With the Paralympic Games’ opening ceremonies in PyeongChang, Korea slated for Friday (March 9), we’re sure Bow Valley athletes will bring home a selection of medals.
As we follow the exploits of our Paralympians over the next couple of weeks, though, it wouldn’t hurt Bow Valley residents to reflect on how an athlete’s valley life is affected by local accessibility issues – among many others.
For example, say sit-skier Chris Klebl managed to have his neck festooned with medals from the PyeongChang Games. Then, say, a downtown celebration was planned for our returning victorious Paralympians.
Cool, right? But, say Klebl couldn’t attend said event because, as a sit-skier paralyzed from the waist down, he couldn’t navigate unshovelled sidewalks en route to said celebration.
Embarrassing, right? But it could happen.
As anyone who wanders Canmore’s downtown core is aware, there are times when sidewalks, both residential and commercial, are nearly impassable for many. By ignoring bylaws related to snow clearing, residents and business owners alike create barriers for those with mobility issues.
And yet, what could be simpler than manning a shovel or, in the case of second homeowners or condo complexes, paying a local company to have sidewalks shovelled to let everyone get around.
On any given day in our communities, one can spot seniors, say, or maybe someone in a wheelchair, or with a cane, struggling to make their way on our streets.
Then there are those who, rather than shovel, simply pour salt/icemelt onto a sidewalk and walk away. Trouble is, the slushy, slippery mess created by pouring salt onto a heavily snowed walk results in conditions little better for mobility.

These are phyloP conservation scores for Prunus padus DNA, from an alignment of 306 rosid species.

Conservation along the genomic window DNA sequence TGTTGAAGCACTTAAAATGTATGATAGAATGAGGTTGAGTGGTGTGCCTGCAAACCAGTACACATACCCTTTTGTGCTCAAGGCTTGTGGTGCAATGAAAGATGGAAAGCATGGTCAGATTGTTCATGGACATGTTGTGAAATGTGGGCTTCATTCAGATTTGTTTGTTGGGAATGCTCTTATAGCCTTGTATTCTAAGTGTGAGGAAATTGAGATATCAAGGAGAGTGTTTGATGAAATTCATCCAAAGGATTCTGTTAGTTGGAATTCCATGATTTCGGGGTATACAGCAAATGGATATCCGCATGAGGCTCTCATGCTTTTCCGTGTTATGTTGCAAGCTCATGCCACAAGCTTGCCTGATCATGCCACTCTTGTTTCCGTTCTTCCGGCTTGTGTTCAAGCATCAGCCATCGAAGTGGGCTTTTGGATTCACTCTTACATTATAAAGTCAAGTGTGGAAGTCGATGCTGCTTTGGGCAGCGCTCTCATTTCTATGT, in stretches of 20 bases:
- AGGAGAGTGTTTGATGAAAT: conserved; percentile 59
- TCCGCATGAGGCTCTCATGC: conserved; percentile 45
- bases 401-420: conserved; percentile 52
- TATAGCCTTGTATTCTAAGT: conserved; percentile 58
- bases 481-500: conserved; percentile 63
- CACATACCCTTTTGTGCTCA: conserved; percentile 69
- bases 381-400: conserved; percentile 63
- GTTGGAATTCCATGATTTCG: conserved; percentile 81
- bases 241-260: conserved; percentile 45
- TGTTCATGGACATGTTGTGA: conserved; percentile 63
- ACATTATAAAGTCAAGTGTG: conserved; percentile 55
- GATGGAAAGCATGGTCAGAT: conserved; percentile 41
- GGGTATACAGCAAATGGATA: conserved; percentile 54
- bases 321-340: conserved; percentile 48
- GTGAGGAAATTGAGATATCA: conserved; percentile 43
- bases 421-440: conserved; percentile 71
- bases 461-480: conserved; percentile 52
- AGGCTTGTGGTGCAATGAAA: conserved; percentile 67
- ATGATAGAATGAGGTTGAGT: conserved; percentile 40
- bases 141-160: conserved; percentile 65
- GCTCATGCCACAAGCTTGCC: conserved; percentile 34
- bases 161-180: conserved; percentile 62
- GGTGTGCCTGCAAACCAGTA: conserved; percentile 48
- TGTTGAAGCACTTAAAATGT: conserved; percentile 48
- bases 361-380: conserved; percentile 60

Yes, Banff and Canmore are winter towns, but both have bylaws in place regarding snow clearing, while both promote walking as a preferable way to get around. It is our responsibility as homeowners and businesses to create a public space that is available for all mobility levels to travel through and around. When we fail in this duty, we fail friends, family and neighbours who rely on us to be responsible stewards of this public space so they can take part in it.
When it comes to wheelchair access to buildings, there’s a wide range in the level of accessibility in both Banff and Canmore. While many user groups are unhappy with new plans for the Canmore Rec Centre, at least some level of accessibility has been addressed in the design for a location where those with mobility issues can still take in Eagles hockey games, speed skating or figure skating shows and competitions.
Many other businesses, of course, could do much, much more in making their location accessible and it starts at the design stage. There are plenty of inexpensive modifications to entrances for commercial properties that could be incorporated after the fact as well.
As with many topics of interest lately, the topic of mobility/accessibility has come up in respect to a possible bid for the 2026 Winter Olympics. Yes, there is much that might be accomplished in advance of welcoming the world again during an Olympic/Paralympic Games, but there is no reason much more can’t be done in the meantime.